If the farm bill is ever to pass, it will have to go through a more normal legislative process, say lobbyists who have worked on Capitol Hill for years.
It cannot be wedged into larger budget bills that get rammed through Congress without debate.
"If this bill is going to see the President’s desk, it has to pass through the House [of Representatives] floor, including through the amendment process where all members have an opportunity to have input," says Tyson Redpath, senior vice president of government affairs for The Russell Group, Inc. Redpath lobbies on behalf of dairy processors and the International Dairy Foods Association. "We will have to let this process unfold."
Redpath and several lobbyists spoke this morning at Dairy Forum 2013 here in Orlando, Fla.
"Only half a dozen House members understand dairy policy, and only a couple serve on the agriculture committee," adds Harry Katrichis, of counsel , for The Advocacy Group, who lobbies for California Dairy, Inc. "And it’s rarer and rarer to have rural Democrats serve on the ag committees. Those Democrats that do are there because of feeding programs, such as SNAP (Supplemental Nutritional Assistance Program)."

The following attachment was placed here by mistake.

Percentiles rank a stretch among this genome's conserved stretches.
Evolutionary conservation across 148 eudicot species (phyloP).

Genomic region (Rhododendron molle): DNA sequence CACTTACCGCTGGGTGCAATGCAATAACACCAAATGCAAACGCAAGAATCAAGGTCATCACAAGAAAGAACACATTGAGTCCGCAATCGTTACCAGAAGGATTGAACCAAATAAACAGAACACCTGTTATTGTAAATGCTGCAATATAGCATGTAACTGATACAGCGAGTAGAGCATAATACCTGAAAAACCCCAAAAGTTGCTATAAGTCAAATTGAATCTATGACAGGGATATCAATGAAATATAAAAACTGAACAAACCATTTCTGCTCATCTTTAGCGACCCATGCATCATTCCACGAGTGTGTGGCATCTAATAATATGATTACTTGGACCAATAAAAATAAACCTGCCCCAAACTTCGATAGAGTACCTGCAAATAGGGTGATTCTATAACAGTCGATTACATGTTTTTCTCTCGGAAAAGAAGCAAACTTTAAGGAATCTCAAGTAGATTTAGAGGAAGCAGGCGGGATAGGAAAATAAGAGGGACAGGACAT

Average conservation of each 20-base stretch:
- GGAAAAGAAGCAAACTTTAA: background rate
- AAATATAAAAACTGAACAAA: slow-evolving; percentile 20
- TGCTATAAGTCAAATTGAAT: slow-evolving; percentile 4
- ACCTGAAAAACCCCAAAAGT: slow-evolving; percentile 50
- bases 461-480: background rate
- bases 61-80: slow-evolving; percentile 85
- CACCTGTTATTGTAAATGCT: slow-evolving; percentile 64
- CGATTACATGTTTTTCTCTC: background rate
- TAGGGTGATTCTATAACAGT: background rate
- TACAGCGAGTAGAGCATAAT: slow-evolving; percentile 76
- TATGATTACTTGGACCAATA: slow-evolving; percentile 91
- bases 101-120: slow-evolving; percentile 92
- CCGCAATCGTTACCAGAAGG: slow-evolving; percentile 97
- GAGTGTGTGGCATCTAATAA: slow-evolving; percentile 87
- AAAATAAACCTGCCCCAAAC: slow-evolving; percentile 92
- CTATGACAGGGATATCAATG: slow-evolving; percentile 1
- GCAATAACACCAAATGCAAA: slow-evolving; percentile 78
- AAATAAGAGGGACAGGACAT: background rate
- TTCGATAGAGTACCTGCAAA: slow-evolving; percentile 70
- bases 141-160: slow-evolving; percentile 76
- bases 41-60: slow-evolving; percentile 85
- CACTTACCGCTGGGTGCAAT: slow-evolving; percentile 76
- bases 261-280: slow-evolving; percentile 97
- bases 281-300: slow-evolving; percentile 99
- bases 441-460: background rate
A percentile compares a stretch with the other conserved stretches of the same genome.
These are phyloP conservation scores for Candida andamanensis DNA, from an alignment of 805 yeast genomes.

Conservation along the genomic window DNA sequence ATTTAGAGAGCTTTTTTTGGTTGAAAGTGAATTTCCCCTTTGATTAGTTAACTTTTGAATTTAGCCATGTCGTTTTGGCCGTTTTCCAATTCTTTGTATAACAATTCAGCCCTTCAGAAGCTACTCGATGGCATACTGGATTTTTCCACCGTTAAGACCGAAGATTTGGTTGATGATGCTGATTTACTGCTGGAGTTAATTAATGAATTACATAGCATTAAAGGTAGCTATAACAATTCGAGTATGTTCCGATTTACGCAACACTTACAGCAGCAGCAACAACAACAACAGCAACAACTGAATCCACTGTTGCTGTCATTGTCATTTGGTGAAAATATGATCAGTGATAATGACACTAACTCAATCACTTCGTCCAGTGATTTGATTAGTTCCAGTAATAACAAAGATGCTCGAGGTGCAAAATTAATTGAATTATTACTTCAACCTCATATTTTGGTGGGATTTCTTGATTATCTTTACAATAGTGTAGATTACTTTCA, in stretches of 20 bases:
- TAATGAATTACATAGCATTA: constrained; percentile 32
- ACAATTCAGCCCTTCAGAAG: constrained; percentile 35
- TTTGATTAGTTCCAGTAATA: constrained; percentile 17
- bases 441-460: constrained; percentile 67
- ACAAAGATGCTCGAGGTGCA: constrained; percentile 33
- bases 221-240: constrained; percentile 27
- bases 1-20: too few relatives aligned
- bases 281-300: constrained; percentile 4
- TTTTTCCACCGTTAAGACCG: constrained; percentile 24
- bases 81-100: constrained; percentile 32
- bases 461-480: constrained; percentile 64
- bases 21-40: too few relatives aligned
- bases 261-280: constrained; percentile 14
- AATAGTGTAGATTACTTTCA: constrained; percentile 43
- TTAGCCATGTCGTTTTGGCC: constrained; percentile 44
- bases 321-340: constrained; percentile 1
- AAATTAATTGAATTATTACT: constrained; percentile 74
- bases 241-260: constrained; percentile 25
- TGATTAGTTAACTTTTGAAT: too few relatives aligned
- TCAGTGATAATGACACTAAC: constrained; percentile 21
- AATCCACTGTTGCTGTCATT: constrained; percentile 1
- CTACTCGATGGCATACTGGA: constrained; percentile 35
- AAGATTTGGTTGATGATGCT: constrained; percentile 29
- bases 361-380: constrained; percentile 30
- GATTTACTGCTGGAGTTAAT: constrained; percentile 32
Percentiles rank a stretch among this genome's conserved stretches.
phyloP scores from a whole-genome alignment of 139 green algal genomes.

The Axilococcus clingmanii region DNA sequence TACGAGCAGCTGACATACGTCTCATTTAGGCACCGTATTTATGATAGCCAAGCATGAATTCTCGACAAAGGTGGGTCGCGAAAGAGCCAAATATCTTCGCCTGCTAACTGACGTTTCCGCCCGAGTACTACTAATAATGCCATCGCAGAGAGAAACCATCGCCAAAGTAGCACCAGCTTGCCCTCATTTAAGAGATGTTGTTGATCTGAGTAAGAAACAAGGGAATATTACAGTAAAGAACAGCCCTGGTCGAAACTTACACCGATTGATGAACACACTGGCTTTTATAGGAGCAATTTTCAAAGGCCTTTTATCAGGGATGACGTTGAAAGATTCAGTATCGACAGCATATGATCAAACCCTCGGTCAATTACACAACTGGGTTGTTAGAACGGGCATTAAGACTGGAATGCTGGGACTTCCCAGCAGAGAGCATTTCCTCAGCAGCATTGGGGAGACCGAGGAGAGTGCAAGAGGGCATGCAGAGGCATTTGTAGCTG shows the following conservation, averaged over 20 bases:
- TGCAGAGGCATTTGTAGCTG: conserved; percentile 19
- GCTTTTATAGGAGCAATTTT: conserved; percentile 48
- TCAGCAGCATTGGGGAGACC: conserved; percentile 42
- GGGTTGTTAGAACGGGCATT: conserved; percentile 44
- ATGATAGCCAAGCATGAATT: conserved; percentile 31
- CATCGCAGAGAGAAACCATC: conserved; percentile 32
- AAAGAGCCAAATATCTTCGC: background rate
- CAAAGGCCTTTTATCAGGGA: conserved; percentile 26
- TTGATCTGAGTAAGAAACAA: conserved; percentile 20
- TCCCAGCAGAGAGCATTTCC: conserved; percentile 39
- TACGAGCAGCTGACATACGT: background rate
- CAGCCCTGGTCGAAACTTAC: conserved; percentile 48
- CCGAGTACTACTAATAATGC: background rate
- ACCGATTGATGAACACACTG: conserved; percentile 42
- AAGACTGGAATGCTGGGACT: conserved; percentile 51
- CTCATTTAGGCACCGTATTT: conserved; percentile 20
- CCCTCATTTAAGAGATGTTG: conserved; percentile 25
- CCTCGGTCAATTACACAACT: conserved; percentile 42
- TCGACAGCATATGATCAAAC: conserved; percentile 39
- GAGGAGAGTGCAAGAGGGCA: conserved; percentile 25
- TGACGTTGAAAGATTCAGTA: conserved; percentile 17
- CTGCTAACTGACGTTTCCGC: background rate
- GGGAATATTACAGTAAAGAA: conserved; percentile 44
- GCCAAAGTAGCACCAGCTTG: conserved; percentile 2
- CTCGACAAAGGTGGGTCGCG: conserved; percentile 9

As a result, lobbyists for farm and dairy policy must continue efforts to educate members of Congress and their staff.
The disagreement over supply management still splits dairy producer groups and dairy producers and processors. Jackie Klippenstein, VP, industry and legislative affairs for Dairy Farmers of America, says the dairy stabilization program contained in the Dairy Security Act already is the product of compromise. Originally, the stabilization program was mandatory along with minimum, $4/cwt margin insurance. Only the supplemental portion of the program was voluntary.
Now, dairy producers would have the option of signing up for minimum, $4 margin insurance. If they do, however, they must also agree to the stabilization program. "The program might not be ideal for everybody, but it does suit the needs of the industry," she says.
But opponents of the stabilization program fear it could morph into something more onerous later. "What’s past is prologue," says Redpath. "The Northeast Dairy Compact became the milk income loss contract program and on and on we go."
When—and even whether—a farm bill gets done is anyone’s guess. But the lobbyists were mildly optimistic because so many programs and so many dollars are at stake.
Collin Peterson (Dem., Minn.), the ranking minority member on the House Ag Committee, and
Speaker John Boehner (R., Ohio) are very good friends and "classmates" who entered Congress at the same time, points out Redpath. They should be able to get a deal done.